Alviola, R., 1986. Tinamalmitutkimukset Etell-Pohjanmaan liuskejakson alueella vuosina 19801983: Tutkimukset Seinajoen Pajuluoman alueen ympiristossl. (Tin-ore investigations in the South-Pohjanmaa schist zone in 1980-1983: Studies in the surroundings of Pajuluoma, Seinajoki). Rep. M 19/2222/-86/l /lo, Arch. Geol. Surv. Finl., 9 pp. (in Finnish). Borodaev, Yu.S., Bortnikov, N.S., Mozgova, N.N., Ozerova, N.A., Oivanen, P. and Yletyinen, V., 1983. Association of ore minerals in the deposits of the Seintijoki district and the discussion on the ore formation. Bull. Geol. Sot. Finl., 55 ( 1): 3-23. Gloss, L.C. and Sado, E.V., 1979. Geochemical drift prospecting studies near gold mineralization Beardmore-Geraldton area, Northwest Ontario, Canada. In: J.R. Watterson and P.K. Theobald (Editors), Proceedings of the Seventh International Geochemical Exploration Symposium, Golden, Colorado, 1978. The Association of Exploration Geochemists, Rexdale, Ont., pp. 459-477. DiLabio, R.N.W., 1982. Drift prospecting near gold occurrences at Onaman river, Ontario and Oldham, Nova Scotia. In: R.W. Hodder and W. Petruk (Editors), Geology of Canadian Gold Deposits. CIM, Spec. Vol., 24: 261-266. Gleeson, CF. and Sheehan, D.G., 1987. Humus and till geochemistry over the Doyon, Bousquet and Williams gold deposits. CIM Bull., 80( 898): 58-66. Gleeson, C.F. and Nichol, I., 1987. Workshop 2: Till Geochemistry. In: R.G. Garrett (Editor), Geochemical Exploration 1985. J. Geochem. Explor., 29: 359-373. Harris, J.F., 1982. Sampling and analytical requirements for effective use of geochemistry in exploration for gold. In: A.A. Levinson (Editor), Precious Metals in the Northern Cordillera. Proceedings of a Symposium, Vancouver, British Columbia, Canada, 198 1. The Association of Exploration Geochemists and The Cordileran Section of the Geological Association of Canada, pp. 53-67. Hirvas, H., 1980. Malminetsintla palvelevat maaperitutkimukset Nurmon Kalliosalossa. (Studies of Quarternary deposits as an aid to ore prospecting in Kalliosalo, Nurmo). Rep. M 19/2222/-80/3/90, Arch. Geol. Surv. Fin]., 1 p. (in Finnish). Koljonen, T., (Editor), Suomen Geokemian Atlas, Osa 2: moreeni (The Geochemical Atlas of Finland, Part 2: Till). Geol. Surv. Finl., in print. Kontas, E., 1981a. Geokemialliset kultatutkimukset Seinajoen-Nurmon antimonivyohykkeelll. (Geochemical gold investigations within the Seinajoki-Nurmo antimony zone). Rep. M 19/ 2222/-81/l /3O/Au, Arch. Geol. Surv. Finl., 16 pp. (in Finnish). Kontas, E., 198 lb. Rapid determination of gold by flameless atomic absorption spectrometry in the ppb and ppm ranges without organic solvent extraction. Atomic Spectr., 2: 59-6 1. Kontas, E., Niskavaara, H. and Virtasalo, J., 1986. Flameless atomic absorption determination of gold and palladium in geological reference samples. Geostandard Newslett., 10 (2 ): 169171. Karkkainen, N., 1985. Seinajoen litogeokemiallisen profiilin Sn, W, Li, Mn ja V seka e&den muiden alkuaineiden jakauma. (The distribution of Sn, W, Li, Mn, V and some other elements in the Seinajoki litogeochemical profile). Rep. M 19/2222/-851 l/32, Arch. Geol. Surv. Finl., 20 pp. (in Finnish). Nenonen, K., 1982. Till stratigraphic studies as an aid to ore prospecting in Finland. Striae, 20: 101-105. Nenonen, K., 1983. Satamoluhdan kassiteriittipegmatiittilohkareviuhkan ja tina-anomalioiden selvitys 2 l .-24.9.198 1. (Studies of a boulder train of kassiterite-bearing pegmatite and Sn anomalies in Satamoluhta 2 l.-24.9.198 1). Rep. P 13.02.39, Archives of Geological Survey of Finland, 4 pp. (in Finnish). Nenonen, K. and Hakala, P., 1982. Malminetsintfa palvelevat maaperatutkimukset Seinajoen Pajuluomassa KL. 2222 08. (Studies of Quarternary deposits as an aid to ore prospecting in Pajuluoma, Seinajoki, map sheet 2222 08). Rep. P 13.02.035, Arch. Geol. Sure. Finl., 4 pp. (in Finnish).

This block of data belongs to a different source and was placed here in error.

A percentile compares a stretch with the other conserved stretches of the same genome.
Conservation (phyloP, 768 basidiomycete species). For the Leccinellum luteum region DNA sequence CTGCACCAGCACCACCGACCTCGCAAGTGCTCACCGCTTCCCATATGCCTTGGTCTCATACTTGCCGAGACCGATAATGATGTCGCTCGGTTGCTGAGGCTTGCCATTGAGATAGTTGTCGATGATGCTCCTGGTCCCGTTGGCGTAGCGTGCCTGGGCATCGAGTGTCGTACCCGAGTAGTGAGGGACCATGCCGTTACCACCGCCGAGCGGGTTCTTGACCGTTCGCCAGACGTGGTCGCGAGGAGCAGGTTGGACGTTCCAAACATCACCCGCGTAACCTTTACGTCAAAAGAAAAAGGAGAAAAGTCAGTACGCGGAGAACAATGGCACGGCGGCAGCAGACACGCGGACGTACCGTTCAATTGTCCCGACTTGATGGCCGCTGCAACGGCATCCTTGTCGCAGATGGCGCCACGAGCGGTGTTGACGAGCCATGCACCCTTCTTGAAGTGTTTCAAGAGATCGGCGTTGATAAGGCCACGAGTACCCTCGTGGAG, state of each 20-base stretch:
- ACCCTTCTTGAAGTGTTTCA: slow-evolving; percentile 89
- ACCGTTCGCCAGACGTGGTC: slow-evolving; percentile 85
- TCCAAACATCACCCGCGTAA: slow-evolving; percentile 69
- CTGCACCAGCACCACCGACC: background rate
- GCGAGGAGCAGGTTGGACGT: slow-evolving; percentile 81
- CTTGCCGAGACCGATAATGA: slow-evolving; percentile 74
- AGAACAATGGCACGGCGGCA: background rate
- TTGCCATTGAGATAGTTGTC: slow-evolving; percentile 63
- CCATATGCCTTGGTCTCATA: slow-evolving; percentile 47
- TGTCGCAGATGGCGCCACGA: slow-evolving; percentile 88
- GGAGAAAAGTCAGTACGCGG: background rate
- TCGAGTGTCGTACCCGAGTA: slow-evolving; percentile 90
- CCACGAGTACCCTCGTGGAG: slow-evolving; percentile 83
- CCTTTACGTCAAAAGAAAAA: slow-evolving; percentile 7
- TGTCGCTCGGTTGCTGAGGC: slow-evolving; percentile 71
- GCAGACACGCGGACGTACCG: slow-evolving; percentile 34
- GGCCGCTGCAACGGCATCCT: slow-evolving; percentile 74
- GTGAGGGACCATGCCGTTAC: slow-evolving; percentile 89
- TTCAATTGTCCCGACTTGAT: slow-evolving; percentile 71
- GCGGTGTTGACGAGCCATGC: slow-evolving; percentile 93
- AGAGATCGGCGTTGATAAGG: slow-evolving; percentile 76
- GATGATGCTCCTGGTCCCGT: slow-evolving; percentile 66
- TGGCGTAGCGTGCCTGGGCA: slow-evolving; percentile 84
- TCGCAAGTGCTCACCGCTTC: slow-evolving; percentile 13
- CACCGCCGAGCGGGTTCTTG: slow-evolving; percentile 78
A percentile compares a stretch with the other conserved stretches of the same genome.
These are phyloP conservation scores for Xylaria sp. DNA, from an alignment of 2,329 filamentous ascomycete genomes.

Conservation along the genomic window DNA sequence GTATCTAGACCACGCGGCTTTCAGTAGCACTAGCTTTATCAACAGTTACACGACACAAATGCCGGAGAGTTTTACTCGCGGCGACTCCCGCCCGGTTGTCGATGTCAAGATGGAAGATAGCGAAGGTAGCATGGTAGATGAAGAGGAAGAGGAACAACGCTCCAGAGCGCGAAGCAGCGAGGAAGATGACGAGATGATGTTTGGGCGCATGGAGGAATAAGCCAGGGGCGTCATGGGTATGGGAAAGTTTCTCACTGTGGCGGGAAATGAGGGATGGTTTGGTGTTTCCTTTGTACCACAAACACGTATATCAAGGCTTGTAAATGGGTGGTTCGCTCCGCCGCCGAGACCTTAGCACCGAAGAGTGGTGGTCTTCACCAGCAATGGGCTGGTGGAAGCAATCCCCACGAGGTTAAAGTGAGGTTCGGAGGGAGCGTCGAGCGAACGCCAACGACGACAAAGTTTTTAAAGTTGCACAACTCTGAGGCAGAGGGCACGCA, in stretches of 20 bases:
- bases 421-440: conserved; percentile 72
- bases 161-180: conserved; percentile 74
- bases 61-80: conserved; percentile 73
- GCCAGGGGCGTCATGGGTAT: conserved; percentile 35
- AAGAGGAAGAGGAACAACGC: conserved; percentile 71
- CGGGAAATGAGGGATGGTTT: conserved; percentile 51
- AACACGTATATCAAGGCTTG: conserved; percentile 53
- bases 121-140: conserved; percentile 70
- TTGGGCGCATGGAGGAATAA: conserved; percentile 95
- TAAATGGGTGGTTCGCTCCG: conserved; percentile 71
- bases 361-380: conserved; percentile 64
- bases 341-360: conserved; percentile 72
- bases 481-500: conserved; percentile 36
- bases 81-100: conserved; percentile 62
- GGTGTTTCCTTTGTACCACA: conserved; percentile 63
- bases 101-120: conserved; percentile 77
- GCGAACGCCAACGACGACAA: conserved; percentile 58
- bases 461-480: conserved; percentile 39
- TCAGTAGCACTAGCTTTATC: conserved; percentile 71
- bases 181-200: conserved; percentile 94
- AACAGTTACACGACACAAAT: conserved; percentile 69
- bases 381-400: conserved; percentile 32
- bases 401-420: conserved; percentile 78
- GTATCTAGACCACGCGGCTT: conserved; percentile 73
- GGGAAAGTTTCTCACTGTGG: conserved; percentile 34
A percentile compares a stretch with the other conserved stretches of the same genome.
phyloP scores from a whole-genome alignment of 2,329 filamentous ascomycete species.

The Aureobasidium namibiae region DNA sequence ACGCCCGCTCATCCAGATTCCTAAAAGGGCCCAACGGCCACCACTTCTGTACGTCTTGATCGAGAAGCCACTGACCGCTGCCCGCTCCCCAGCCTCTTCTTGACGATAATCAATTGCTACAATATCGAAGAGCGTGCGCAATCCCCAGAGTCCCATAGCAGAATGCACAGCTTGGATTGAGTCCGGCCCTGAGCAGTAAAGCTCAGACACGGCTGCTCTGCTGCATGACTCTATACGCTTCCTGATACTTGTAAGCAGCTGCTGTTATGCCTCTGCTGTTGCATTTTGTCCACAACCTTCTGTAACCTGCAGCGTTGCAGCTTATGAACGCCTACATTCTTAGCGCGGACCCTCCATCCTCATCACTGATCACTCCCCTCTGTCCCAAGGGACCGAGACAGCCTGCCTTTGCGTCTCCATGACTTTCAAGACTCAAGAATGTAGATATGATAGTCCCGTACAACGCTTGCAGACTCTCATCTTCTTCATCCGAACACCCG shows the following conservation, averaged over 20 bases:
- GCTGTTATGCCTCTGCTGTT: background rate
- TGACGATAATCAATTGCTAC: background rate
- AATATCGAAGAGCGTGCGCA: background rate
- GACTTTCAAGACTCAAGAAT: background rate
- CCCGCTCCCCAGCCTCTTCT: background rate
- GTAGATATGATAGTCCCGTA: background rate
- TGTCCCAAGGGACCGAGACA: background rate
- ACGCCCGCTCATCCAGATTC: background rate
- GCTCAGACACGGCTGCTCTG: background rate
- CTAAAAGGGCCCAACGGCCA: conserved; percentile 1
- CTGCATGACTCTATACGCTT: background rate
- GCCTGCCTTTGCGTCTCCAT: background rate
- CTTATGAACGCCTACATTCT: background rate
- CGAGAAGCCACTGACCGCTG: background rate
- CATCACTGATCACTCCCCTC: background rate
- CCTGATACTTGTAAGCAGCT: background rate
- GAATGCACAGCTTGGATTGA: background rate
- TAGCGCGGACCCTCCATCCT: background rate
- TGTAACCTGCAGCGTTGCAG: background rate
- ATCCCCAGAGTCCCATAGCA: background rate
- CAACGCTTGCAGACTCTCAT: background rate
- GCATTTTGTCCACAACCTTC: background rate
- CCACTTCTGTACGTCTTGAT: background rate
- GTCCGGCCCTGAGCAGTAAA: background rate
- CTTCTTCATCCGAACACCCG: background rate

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Nenonen, K. and Hakala, P., 1984. Geokemialliset Au-anomaliat harvapistenlytteenotossa. Mustakorven Au-pitioset lohkareet. (Geochemical Au anomalies in the regional scale study. Au-bearing boulders in Mustakorpi). Report, Arch. Geol. Surv. Finl., 2 pp. (in Finnish) (unpubl.). Nenonen, K. and Huhta, P., 198 1. Malminetsintia palvelevat maaperatutkimukset Perlseinajoen Viitalassa KL. 2221 09. (Studies of Quarternary deposits as an aid to ore prospecting in Viitala, Peraseinajoki, map sheet 2221 09.). Report, Arch. Geol. Surv. Finl., 5 pp. (in Finnish) (unpubl.). Nenonen, K. and Johansson, P., 198 1. Malminetsintia palvelevat maaperlitutkimukset Jalasjlrven sceeliittilohkareaiheella, KL. 222 I 06, 08, 09. (Studies of Quaternary deposits as an aid to ore prospecting in the surrounding of Scheelite boulders in Jalasjlrvi, map sheets 222 1 06,08,09.). Rep. P 13.2.024, Arch. Geol. Surv. Finl., 6 pp. (in Finnish). Nenonen, K. and Liippo, L., 1984. Malminetsintz palvelevat maaperitutkimukset Seinajoen Eskoonmlen scheeliittilohkareaiheella K/73999 ja 7400/-83 KL 2222 07 B. (Studies of Quaternary deposits as an aid to ore prospecting in the surroundings of scheelite-bearing boulders K/7399 and 7400/-83 in Eskoonmaki, Seinajoki, map sheet 2222 07 B.) Rep. Arch. Geol. SUN. Finl., 3 pp. (in Finnish) (unpubl.). Neuvonen, K.J., 1961. Pre-Quarternary rocks, sheet 2222, Seinajoki. Geological map of Finland, 1: 100 000. Geol. SUN. Finl. Nichol, I., 1986. Geochemical exploration for gold deposits in areas of glaciated overburden: problems and new developments. In: W.J. Phillips (Editor), Prospecting in Areas of Glaciated Terrain, 1986. IMM, London, pp. 201-2 10. Niskavaara, H., Virtasalo, J. and Lajunen, L.H.J., 1985. Determination of antimony in geochemical samples by graphite fumice atomic absorption spectrometry using different matrix modifiers. Spectrochim. Acta, 40B: 12 19- 1222. Nurmela, P., 1985. Seinajoen Pajuluoman alueen pegmatiiteista. (On the pegmatites in Pajuluoma, Seinajoki). M.Sc. thesis, Archives of the University of Helsinki, 115 pp. (in Finnish) (unpubl.). Oivanen, P., 1982. Antimonitutkimukset Seinajoen-Nurmon alueella vuosina 1975-1982. (Antimony studies in the Seinajoki-Nurmo area in 1975-1982). Rep. M 19/2222/-82/ l/ 10, Arch. Geol. SUN. Finl., 123 pp. (in Finnish). Oivanen, P., 1983. Tinamalmitutkimukset Etell-Pohjanmaan liuskejakson alueella vuosina 1980-l 983: Tutkimukset Seinajoen Pajuluomassa. (Tin-ore investigations in the SouthPohjanmaa schist zone in 1980-1983: Studies in Pajuluoma, Seinajoki), Rep. M 19/2222/ -83/ l/ 10, Arch. Geol. SUN. Finl., 25 pp. (in Finnish), Pilkk8nen V., 1966. On the geology and mineralogy of the ocurrence of native antimony at Seinajoki, Finland. Bull. Comm. Geol. Finl., 225, 70 pp. Salminen, R. and Hartikainen, A., 1986. Tracing of gold, molybdenum and tungsten mineralization by use of a step by step geochemical till study in llomantsi, eastern Finland. In: W.J. Phillips (Editor), Prospecting in Areas of Glaciated Terrain 1986. IMM, London, pp. 201210. Simonen, A., 1980. The Precambrian in Finland. Geol. SUN. Finl., Bull. 304, 58 pp. Sopuck, V., Schreiner, B.T. and Averill, S., 1986. Drift prospecting for gold in the southern Shield of Saskatchewan, Canada. In: W.J. Phillips (Editor), Prospecting in areas of glaciated terrain 1986. IMM, London, pp. 2 17-240. Stone, P. and Gallagher, M.J., 1984. Mineral exploration in Lower Paleozoic turbidites of south Scotland. In: M.J. Gallagher (Editor) Prospecting in Areas of Glaciated Terrain 1984. IMM, London, pp. 201-2 12. Toverud, O., 1987. Geochemical prospecting for gold in the county of Jamtland, upper central Sweden. 12th lnt. Geoch. Explor. Symposium and 4th Symposium on Methods of Geochemical Prospecting, Programme and Abstracts. BRGM, Orleans, p. 59.